In each turn you will have four moves you can make, that can be spent on moving (normally only to a connected city, but there are a variety of options that will let you travel farther). You can use actions to trade resources, assuming you’re in the right location; to eliminate part of a zombie infestation; and to use resources themselves. Your object is for one of your crew to collect five resources of the same region and deploy a stabilising effect over that region from an airport.
The game ends in one of three ways; when all four regions are stabilised (earning a full victory); when eight infestations occur (earning a partial victory depending on how many stabilised regions you have); when you run out of turns (partial victory as well); or you could lose.
As outlined, there are some rules changes in the game, which means some of the aspects work differently. I consider it to be my problem is that these differences are not immediately apparent. Being an old hat at Pandemic I was making assumptions about how I could play the game that turned out to be erroneous. In some respects I had to unlearn Pandemic and relearn it. It took about three games before I completely sorted out those differences in my head.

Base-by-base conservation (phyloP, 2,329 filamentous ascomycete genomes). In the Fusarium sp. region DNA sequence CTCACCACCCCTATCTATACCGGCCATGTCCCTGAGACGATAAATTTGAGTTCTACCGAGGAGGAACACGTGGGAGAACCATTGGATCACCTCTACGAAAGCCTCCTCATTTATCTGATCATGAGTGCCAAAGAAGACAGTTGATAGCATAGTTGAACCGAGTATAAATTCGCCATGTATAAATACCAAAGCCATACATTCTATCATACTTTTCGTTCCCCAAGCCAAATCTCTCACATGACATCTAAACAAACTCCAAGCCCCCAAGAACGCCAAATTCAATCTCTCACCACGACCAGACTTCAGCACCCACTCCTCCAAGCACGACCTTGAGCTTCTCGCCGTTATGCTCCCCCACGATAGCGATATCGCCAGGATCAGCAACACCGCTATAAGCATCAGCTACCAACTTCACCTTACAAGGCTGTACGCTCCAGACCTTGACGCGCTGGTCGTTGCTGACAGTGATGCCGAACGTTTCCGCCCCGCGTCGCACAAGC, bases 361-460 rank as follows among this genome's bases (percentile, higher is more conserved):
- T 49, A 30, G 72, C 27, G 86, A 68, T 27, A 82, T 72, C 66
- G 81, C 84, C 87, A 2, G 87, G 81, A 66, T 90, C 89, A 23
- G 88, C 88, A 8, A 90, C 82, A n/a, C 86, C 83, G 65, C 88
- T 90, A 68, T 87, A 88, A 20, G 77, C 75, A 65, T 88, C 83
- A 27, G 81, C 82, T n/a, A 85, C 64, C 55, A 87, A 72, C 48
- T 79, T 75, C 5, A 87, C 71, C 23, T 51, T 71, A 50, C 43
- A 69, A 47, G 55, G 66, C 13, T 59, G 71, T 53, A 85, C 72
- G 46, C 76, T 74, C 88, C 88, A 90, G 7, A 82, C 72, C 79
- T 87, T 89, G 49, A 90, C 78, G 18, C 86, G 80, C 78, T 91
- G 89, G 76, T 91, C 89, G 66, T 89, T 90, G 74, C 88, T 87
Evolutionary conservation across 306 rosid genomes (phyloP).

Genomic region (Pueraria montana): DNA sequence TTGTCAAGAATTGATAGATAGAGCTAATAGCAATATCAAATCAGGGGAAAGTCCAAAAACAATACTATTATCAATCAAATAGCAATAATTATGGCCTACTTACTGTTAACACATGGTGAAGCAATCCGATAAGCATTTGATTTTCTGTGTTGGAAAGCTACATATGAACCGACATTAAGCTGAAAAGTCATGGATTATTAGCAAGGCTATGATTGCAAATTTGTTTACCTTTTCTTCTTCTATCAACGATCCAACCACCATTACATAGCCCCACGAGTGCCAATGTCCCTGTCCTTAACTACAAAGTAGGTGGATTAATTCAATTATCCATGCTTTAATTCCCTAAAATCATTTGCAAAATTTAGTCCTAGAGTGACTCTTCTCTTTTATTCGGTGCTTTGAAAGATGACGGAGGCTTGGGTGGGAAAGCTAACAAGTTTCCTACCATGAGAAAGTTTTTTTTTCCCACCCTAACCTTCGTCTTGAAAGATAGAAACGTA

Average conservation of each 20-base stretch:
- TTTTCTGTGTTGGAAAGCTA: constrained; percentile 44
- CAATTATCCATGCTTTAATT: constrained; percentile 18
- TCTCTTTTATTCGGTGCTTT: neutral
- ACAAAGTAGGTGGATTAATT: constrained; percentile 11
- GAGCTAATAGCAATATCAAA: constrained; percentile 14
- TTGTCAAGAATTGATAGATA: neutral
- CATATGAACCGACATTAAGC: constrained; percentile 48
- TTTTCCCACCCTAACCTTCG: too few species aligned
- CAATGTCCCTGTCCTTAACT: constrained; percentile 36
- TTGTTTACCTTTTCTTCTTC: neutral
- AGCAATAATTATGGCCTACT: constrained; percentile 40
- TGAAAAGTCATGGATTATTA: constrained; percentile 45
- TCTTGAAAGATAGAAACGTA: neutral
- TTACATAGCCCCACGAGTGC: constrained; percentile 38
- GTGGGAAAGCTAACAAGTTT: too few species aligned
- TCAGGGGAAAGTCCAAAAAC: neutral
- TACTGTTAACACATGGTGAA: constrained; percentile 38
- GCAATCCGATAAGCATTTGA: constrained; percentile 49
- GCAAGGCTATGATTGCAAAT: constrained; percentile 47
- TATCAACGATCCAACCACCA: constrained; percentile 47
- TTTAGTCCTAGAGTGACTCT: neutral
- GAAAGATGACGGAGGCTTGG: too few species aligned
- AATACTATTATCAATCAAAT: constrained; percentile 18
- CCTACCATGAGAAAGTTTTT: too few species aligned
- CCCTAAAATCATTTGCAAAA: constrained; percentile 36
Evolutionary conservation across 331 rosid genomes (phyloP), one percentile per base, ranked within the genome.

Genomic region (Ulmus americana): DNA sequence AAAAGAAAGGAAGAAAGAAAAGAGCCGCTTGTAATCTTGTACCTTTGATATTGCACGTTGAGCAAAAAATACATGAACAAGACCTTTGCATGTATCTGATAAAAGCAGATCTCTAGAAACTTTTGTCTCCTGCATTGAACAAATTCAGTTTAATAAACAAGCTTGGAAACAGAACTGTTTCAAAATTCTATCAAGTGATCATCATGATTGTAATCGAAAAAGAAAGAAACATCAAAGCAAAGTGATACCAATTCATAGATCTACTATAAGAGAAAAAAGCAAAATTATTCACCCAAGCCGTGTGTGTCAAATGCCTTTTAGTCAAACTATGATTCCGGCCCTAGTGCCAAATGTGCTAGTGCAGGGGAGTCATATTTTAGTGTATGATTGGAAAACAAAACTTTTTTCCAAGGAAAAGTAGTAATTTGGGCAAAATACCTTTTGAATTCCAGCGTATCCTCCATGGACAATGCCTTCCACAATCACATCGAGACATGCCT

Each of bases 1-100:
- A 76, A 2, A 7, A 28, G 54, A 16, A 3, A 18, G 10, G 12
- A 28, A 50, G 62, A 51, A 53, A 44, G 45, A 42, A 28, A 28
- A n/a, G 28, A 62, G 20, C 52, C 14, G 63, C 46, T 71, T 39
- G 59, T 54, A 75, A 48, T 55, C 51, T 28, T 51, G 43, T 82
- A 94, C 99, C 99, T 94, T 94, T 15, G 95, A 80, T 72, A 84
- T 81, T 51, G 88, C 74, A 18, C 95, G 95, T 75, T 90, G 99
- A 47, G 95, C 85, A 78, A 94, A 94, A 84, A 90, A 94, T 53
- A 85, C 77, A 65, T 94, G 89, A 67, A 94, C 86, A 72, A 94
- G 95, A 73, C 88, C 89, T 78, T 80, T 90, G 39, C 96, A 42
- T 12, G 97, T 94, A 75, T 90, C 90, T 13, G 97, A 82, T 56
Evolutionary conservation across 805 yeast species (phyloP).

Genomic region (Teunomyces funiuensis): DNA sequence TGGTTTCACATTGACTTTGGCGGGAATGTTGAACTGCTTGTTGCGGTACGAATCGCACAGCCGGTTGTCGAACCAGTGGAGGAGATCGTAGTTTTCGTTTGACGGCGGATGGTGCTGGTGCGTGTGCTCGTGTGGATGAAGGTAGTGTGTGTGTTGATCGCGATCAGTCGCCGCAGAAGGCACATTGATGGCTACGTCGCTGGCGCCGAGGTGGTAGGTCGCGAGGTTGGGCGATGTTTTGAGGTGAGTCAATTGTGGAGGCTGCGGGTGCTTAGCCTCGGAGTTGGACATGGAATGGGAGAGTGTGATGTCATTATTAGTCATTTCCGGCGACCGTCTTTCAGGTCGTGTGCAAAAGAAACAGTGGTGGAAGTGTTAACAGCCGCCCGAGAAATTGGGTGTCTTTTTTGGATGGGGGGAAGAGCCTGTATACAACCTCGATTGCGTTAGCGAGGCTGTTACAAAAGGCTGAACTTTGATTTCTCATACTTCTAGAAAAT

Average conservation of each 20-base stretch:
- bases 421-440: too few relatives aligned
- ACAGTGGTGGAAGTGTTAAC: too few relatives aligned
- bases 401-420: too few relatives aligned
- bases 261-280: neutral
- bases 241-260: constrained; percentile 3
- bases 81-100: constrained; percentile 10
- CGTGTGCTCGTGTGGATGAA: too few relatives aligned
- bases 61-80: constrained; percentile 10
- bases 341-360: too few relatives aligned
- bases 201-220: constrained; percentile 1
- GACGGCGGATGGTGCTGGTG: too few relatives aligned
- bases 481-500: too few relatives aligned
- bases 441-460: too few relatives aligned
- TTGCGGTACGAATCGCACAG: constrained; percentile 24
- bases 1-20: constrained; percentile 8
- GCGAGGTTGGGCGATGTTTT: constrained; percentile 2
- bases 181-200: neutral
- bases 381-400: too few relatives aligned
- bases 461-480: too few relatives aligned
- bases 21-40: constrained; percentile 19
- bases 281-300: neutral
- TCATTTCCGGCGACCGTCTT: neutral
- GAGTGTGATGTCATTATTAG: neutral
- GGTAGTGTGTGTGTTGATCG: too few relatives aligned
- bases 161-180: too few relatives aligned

In other respects this is further complicated by the fact that on the surface it seems a different game (due to original artwork) and at its roots there are some difference (in structural mechanics) but most of the core of Pandemic is there, meaning we must (of course) draw comparisons. In order for this game to be able to compete with its progenitor it will have to distinguish itself and I’m not quite sure it has done so. It is very probably that if a Pandemic original ever hits the market it will have a certain amount of polish and if the UI is slicker it will certainly overshadow this game.